• Ngemelis Island: Home to the famous Blue Corner dive site, Ngemelis Island offers some of the world's best shark diving opportunities. Witness schools of sharks and other pelagic marine life in action.
  • Milky Way: Found in the Rock Islands, the Milky Way is a natural spa where visitors can apply the white limestone mud to their skin, which is believed to have rejuvenating properties.
  • Badrulchau Stone Monoliths: These ancient stone monoliths date back to the 10th century and are located on Babeldaob. They provide a glimpse into Palau's rich history and culture.
  • Palau Aquarium: Located in Koror, this aquarium showcases the diverse marine life found in Palau's waters. It's an excellent opportunity to learn about the local ecosystem.
  • Ngarchelong Ancient Village: Visit this historic site to explore the remnants of a traditional Palauan village, complete with stone monoliths and fascinating insights into ancient Palauan life.
  • Carp Island Resort: While not a natural attraction, Carp Island Resort offers a unique experience, as it's situated on a private island. It's a great place to relax, snorkel, and enjoy the tranquil beauty of Palau.




These attractions highlight the natural beauty, cultural heritage, and adventurous opportunities that make Palau a must-visit destination for nature enthusiasts and divers.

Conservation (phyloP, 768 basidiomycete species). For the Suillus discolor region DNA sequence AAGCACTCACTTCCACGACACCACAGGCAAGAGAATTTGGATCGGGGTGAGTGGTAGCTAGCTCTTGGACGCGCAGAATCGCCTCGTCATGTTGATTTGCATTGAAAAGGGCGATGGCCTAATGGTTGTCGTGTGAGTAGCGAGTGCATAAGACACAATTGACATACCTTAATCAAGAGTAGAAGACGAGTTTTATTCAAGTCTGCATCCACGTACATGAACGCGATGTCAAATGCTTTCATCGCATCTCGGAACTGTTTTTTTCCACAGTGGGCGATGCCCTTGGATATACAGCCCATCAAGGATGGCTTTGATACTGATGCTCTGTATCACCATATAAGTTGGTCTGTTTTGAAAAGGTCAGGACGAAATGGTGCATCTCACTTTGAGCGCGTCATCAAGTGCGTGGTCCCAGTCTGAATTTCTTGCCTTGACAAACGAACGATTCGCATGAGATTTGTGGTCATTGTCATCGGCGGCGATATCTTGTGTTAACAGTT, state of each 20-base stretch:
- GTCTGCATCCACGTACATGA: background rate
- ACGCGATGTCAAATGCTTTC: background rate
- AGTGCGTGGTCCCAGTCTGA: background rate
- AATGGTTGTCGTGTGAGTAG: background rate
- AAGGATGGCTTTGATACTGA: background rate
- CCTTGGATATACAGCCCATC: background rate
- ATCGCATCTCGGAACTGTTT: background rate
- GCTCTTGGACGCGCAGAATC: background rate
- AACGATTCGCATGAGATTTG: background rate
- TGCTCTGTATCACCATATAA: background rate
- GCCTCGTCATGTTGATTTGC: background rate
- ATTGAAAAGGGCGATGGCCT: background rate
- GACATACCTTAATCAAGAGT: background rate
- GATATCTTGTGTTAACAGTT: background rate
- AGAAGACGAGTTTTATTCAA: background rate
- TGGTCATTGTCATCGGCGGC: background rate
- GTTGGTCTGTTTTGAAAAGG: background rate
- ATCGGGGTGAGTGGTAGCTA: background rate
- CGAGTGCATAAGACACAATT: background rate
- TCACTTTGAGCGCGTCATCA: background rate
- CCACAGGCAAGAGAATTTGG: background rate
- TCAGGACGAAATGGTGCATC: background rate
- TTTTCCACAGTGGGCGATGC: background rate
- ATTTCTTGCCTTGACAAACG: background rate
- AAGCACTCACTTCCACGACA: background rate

Food in Palau


Palau offers a delightful mix of local and international cuisines. Here are some recommended foods to try when visiting Palau:

  • Coconut Crab: Known locally as "uok," the coconut crab is a delicacy in Palau. It's a large land crab known for its sweet, succulent meat. It's often served grilled or in various dishes.
  • Taro: Taro is a staple in Palauan cuisine and is used to make a variety of dishes. Try "taro root," which is similar to potatoes, or "taro leaves" cooked in coconut milk.
  • Poke: Palau's version of poke is a must-try. It typically includes fresh, raw fish, often tuna, marinated with soy sauce, sesame oil, and other seasonings.
  • Fruit Bat Soup: Although it may sound unusual to some, fruit bat soup is a traditional Palauan dish. It's often flavored with coconut milk and is considered a delicacy.
  • Palauan-style Sashimi: Enjoy fresh sashimi prepared with local fish varieties like mahi-mahi, wahoo, or snapper. It's typically served with a side of soy sauce and wasabi.
  • Fresh Seafood: Palau is surrounded by pristine waters teeming with marine life. Try local seafood dishes like grilled fish, lobster, and octopus at restaurants and seafood markets.
  • Bai Buns: These sweet, steamed buns filled with coconut or other sweet fillings are a popular snack in Palau.
  • Kulfi: For dessert, try kulfi, a creamy frozen dessert similar to ice cream, often flavored with cardamom, pistachios, and other ingredients.